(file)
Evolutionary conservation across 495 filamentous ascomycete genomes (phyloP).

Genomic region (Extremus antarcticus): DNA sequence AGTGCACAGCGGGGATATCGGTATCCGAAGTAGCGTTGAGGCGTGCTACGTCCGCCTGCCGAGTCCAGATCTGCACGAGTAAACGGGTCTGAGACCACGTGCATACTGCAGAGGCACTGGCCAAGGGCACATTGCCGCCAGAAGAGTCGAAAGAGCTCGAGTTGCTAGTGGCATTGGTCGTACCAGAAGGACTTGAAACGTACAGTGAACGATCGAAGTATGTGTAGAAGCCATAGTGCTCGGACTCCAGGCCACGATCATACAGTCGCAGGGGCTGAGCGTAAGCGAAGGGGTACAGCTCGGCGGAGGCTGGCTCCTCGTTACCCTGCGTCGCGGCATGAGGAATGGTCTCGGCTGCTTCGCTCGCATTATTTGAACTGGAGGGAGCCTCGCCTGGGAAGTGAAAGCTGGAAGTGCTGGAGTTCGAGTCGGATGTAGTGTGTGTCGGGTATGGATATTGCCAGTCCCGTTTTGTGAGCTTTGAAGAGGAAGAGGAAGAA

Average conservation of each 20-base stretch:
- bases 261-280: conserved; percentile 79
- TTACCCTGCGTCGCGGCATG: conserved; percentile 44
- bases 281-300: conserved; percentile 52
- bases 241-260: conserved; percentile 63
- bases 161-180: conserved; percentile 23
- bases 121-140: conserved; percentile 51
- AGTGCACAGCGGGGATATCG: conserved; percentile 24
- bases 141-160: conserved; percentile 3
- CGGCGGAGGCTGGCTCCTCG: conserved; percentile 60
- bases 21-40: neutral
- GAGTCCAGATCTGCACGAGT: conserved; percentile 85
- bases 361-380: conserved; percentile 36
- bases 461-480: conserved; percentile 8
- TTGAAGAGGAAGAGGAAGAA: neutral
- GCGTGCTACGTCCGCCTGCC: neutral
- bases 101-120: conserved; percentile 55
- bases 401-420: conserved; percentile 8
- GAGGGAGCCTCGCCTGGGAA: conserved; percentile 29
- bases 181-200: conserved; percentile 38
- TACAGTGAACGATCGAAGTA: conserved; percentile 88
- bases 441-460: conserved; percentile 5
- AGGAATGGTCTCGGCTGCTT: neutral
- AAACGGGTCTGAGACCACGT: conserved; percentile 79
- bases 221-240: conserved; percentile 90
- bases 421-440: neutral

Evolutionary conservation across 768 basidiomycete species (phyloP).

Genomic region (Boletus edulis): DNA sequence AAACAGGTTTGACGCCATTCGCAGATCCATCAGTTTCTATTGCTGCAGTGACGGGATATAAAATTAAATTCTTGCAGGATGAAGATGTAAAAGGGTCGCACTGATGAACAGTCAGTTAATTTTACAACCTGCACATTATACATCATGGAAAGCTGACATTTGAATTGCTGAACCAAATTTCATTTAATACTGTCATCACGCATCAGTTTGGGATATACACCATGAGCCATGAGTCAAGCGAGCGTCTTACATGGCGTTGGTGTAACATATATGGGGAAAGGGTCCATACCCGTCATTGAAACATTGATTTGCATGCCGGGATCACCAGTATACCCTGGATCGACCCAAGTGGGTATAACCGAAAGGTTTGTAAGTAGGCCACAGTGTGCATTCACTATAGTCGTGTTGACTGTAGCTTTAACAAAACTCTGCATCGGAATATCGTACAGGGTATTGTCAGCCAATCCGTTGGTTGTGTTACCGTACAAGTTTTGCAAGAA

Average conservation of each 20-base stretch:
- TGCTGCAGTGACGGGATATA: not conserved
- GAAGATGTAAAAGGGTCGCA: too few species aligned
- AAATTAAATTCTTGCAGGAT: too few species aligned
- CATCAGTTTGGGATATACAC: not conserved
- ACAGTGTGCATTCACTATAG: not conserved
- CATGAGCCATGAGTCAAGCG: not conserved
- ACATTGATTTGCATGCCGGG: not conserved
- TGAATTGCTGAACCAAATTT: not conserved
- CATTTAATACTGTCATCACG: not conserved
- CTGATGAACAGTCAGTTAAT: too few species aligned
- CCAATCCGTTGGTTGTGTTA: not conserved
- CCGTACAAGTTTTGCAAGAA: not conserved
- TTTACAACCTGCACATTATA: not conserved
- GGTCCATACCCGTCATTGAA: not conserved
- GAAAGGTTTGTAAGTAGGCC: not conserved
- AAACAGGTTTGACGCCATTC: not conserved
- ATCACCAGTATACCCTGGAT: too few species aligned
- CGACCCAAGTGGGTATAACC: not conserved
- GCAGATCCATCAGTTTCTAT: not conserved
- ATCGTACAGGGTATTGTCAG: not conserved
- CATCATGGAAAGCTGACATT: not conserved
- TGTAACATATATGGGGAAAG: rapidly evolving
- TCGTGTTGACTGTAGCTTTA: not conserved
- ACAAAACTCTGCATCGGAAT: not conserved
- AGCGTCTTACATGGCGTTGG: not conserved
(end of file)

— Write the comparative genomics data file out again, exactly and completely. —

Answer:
Evolutionary conservation across 495 filamentous ascomycete genomes (phyloP).

Genomic region (Extremus antarcticus): DNA sequence AGTGCACAGCGGGGATATCGGTATCCGAAGTAGCGTTGAGGCGTGCTACGTCCGCCTGCCGAGTCCAGATCTGCACGAGTAAACGGGTCTGAGACCACGTGCATACTGCAGAGGCACTGGCCAAGGGCACATTGCCGCCAGAAGAGTCGAAAGAGCTCGAGTTGCTAGTGGCATTGGTCGTACCAGAAGGACTTGAAACGTACAGTGAACGATCGAAGTATGTGTAGAAGCCATAGTGCTCGGACTCCAGGCCACGATCATACAGTCGCAGGGGCTGAGCGTAAGCGAAGGGGTACAGCTCGGCGGAGGCTGGCTCCTCGTTACCCTGCGTCGCGGCATGAGGAATGGTCTCGGCTGCTTCGCTCGCATTATTTGAACTGGAGGGAGCCTCGCCTGGGAAGTGAAAGCTGGAAGTGCTGGAGTTCGAGTCGGATGTAGTGTGTGTCGGGTATGGATATTGCCAGTCCCGTTTTGTGAGCTTTGAAGAGGAAGAGGAAGAA

Average conservation of each 20-base stretch:
- bases 261-280: conserved; percentile 79
- TTACCCTGCGTCGCGGCATG: conserved; percentile 44
- bases 281-300: conserved; percentile 52
- bases 241-260: conserved; percentile 63
- bases 161-180: conserved; percentile 23
- bases 121-140: conserved; percentile 51
- AGTGCACAGCGGGGATATCG: conserved; percentile 24
- bases 141-160: conserved; percentile 3
- CGGCGGAGGCTGGCTCCTCG: conserved; percentile 60
- bases 21-40: neutral
- GAGTCCAGATCTGCACGAGT: conserved; percentile 85
- bases 361-380: conserved; percentile 36
- bases 461-480: conserved; percentile 8
- TTGAAGAGGAAGAGGAAGAA: neutral
- GCGTGCTACGTCCGCCTGCC: neutral
- bases 101-120: conserved; percentile 55
- bases 401-420: conserved; percentile 8
- GAGGGAGCCTCGCCTGGGAA: conserved; percentile 29
- bases 181-200: conserved; percentile 38
- TACAGTGAACGATCGAAGTA: conserved; percentile 88
- bases 441-460: conserved; percentile 5
- AGGAATGGTCTCGGCTGCTT: neutral
- AAACGGGTCTGAGACCACGT: conserved; percentile 79
- bases 221-240: conserved; percentile 90
- bases 421-440: neutral

Evolutionary conservation across 768 basidiomycete species (phyloP).

Genomic region (Boletus edulis): DNA sequence AAACAGGTTTGACGCCATTCGCAGATCCATCAGTTTCTATTGCTGCAGTGACGGGATATAAAATTAAATTCTTGCAGGATGAAGATGTAAAAGGGTCGCACTGATGAACAGTCAGTTAATTTTACAACCTGCACATTATACATCATGGAAAGCTGACATTTGAATTGCTGAACCAAATTTCATTTAATACTGTCATCACGCATCAGTTTGGGATATACACCATGAGCCATGAGTCAAGCGAGCGTCTTACATGGCGTTGGTGTAACATATATGGGGAAAGGGTCCATACCCGTCATTGAAACATTGATTTGCATGCCGGGATCACCAGTATACCCTGGATCGACCCAAGTGGGTATAACCGAAAGGTTTGTAAGTAGGCCACAGTGTGCATTCACTATAGTCGTGTTGACTGTAGCTTTAACAAAACTCTGCATCGGAATATCGTACAGGGTATTGTCAGCCAATCCGTTGGTTGTGTTACCGTACAAGTTTTGCAAGAA

Average conservation of each 20-base stretch:
- TGCTGCAGTGACGGGATATA: not conserved
- GAAGATGTAAAAGGGTCGCA: too few species aligned
- AAATTAAATTCTTGCAGGAT: too few species aligned
- CATCAGTTTGGGATATACAC: not conserved
- ACAGTGTGCATTCACTATAG: not conserved
- CATGAGCCATGAGTCAAGCG: not conserved
- ACATTGATTTGCATGCCGGG: not conserved
- TGAATTGCTGAACCAAATTT: not conserved
- CATTTAATACTGTCATCACG: not conserved
- CTGATGAACAGTCAGTTAAT: too few species aligned
- CCAATCCGTTGGTTGTGTTA: not conserved
- CCGTACAAGTTTTGCAAGAA: not conserved
- TTTACAACCTGCACATTATA: not conserved
- GGTCCATACCCGTCATTGAA: not conserved
- GAAAGGTTTGTAAGTAGGCC: not conserved
- AAACAGGTTTGACGCCATTC: not conserved
- ATCACCAGTATACCCTGGAT: too few species aligned
- CGACCCAAGTGGGTATAACC: not conserved
- GCAGATCCATCAGTTTCTAT: not conserved
- ATCGTACAGGGTATTGTCAG: not conserved
- CATCATGGAAAGCTGACATT: not conserved
- TGTAACATATATGGGGAAAG: rapidly evolving
- TCGTGTTGACTGTAGCTTTA: not conserved
- ACAAAACTCTGCATCGGAAT: not conserved
- AGCGTCTTACATGGCGTTGG: not conserved